I find this whole discussion completely fascinating, not just in an American context, but also in an Australian one. ‘Food hero’ is the new favourite term on Australian television, with a growing number of artsy food shows and cooking contests. Some of these shows are really great. There’s a side of me that loves watching people indulge in food as a pleasure. There’s also another side however that wonders about this whole ‘elevating’ of cuisines that we are all too happy to consider ‘cheap’ food elsewhere. These are things to consider in a multicultural Australia.

That is all, for now.

7 comments:

Gwyneth said...

Aw thanks Hila. Our conversation definitely got me thinking. More catch-ups soon!

Also, that Prince gif makes me laugh like a hyena every dang time.

G x

Camille said...

"We need more female daredevils, not less. [...] wickity wack house?”
That's just brilliant!

The discussion about the food/restaurant industry is indeed fascinating. I've been working on its sidelines (in a few institutions, and lately, in a 'fine' grocery store that does catering as well), and I think it's very right to be critical of the way food is commercialised, as well as to what goes on behind the scenes. Also, as an aside, Montreal-style bagel is indeed quite excellent. But I might be biased.

I agree with you when it comes to the overdose of all things Paris. I remember that when I started reading blogs, I was really surprised and somewhat put off by how trendy (not that I like that word) Paris, 'French style,' and the notion of the French woman were, especially coming from a French-speaking background myself. For most French-speaking Quebec residents, visiting France is very common and almost a pilgrimage-like cultural necessity, especially because of our history and ancestry.

Also, I hope it's not too late for me to wish you a happy new year--I have more time on my hands now, and can take part of the discussion rather than reading silently like I have been for the past few months.

Nit said...

I very much like your posts on feminism... I had an interesting reading with those links you posted, which, well, you make me think!

I am an "alone traveler" and I'm a woman, my family, mom, step-dad, brothers and most of my friends don't actually overthink too much about it, they are always, "cool... where are you going again?"... but when I get tutted about traveling on my own is mostly by women, my grandma almost had a fit (but she was the one that dispaired about my inability to cook in regards of what would that suppose for my future husband...) when I went to Australia (which, yeah, that one I did on my own), a few girls commented how brave I was (what?), others were sympathetic about how pathetic I was not finding company for my trip (ha!), others were a bit terrified on my behalf, they simply wouldn't think of going on their own... which I don't get, how is that some of the harshest mysoginic attitudes come usually from other women?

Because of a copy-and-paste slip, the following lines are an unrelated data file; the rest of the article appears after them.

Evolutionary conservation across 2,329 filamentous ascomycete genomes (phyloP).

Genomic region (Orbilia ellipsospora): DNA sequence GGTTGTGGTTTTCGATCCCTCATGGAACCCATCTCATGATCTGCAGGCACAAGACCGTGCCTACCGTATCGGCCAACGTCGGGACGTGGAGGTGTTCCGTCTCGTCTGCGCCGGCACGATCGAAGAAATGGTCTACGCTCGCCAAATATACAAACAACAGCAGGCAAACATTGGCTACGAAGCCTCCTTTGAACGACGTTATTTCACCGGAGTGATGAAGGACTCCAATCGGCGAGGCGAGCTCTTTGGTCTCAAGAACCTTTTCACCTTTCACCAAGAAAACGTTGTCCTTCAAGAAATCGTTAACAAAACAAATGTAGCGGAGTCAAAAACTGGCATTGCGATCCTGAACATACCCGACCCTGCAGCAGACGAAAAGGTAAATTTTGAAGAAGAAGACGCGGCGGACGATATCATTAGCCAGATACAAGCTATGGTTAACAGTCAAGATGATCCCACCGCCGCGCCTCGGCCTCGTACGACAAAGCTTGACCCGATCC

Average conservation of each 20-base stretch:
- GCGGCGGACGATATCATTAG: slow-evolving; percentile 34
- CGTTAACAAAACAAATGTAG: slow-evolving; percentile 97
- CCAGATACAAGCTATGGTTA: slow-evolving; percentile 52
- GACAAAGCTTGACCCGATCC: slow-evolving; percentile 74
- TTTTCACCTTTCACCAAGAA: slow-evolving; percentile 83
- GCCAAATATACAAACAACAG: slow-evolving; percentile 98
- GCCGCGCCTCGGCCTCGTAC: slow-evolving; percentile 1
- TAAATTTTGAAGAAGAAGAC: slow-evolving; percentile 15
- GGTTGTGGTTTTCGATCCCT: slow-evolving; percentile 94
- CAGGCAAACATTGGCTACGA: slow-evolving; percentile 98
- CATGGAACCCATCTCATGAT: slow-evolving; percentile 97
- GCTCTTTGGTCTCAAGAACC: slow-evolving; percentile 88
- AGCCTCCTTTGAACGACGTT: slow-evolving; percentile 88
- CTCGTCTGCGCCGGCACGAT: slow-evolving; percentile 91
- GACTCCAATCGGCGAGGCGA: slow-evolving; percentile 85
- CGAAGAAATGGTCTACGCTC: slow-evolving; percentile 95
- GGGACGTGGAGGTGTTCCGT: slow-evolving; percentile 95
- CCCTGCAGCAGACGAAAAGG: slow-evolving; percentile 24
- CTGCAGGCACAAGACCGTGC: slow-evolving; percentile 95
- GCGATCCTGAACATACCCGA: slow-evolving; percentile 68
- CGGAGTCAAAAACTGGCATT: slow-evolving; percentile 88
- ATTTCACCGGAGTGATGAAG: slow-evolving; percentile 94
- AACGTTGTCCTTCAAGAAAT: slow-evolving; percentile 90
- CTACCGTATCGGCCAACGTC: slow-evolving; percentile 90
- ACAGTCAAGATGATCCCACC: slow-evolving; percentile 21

Layla Guest said...

Hila, I love this post. It's really delightful to see your work in this light-hearted way, still approaching highly charged subject matter. Thanks for a giggle and some great additional reading material!

Rambling Tart said...

"mobile women are framed as victims-in-waiting, rather than explorers" - with that one sentence my attitude today was transformed into one of bravery and courage. I have stopped thinking of myself as a victim - thank goodness!! - but didn't know what to replace it with. Now I do. :-) From henceforth I will be an explorer!! I LOVE that. :-) Thank you. xo

rooth said...

Hila, the food article is quite interesting. I'm of the camp that refuses to spend money on Western restaurants too. Guess that labels me as a food snob.

PS - I totally agree with the comment that the food world is the only place where Asians get respect as celebrities

Hila said...

Gwyneth: Yes, more catch-ups - if only to do conclusive research on the theory that Perth is the most expensive smoothie and coffee capital of Australia. Important work. xx

Camille: It's never too late to wish me happy new year! I'm a little bit freaked out that it's nearly the end of January, however. When I started reading blogs, I was completely into the Paris fixation. But it's getting silly now. I understand the attraction and romance of the city as an idea, but as a reality, it's more complex and interesting than that. I also find the discussion about the food industry really fascinating.

Nit: It is strange, but I think when you've been told all your life that there's only one way to be a woman, and to be constantly 'careful', it makes sense that women have internalised sexist views. I got told to be careful and that I was 'brave' too when I travelled alone. It struck me as weird too - I mean, I'm an adult, I know how to be careful. This is not dependent on my gender. And there's nothing brave about going to England or Paris by yourself!

Layla: Oh honestly, Julie Burchill made me so mad, that I felt the only way I could respond to her insanity was through humour :)

Krista: I would love to be considered an 'explorer' too!

Rooth: That's true, and I've noticed that in Australia too. On the one hand, there is a racist attitude towards Asian food and culture in Australia as cheap and below the standards of Western food/culture. But on the other hand, we are willing to 'love' Asian food and culture when it comes packaged in some attractive guise of celebrity personalities and 'masterchef' shows. I think it's a bit hypocritical.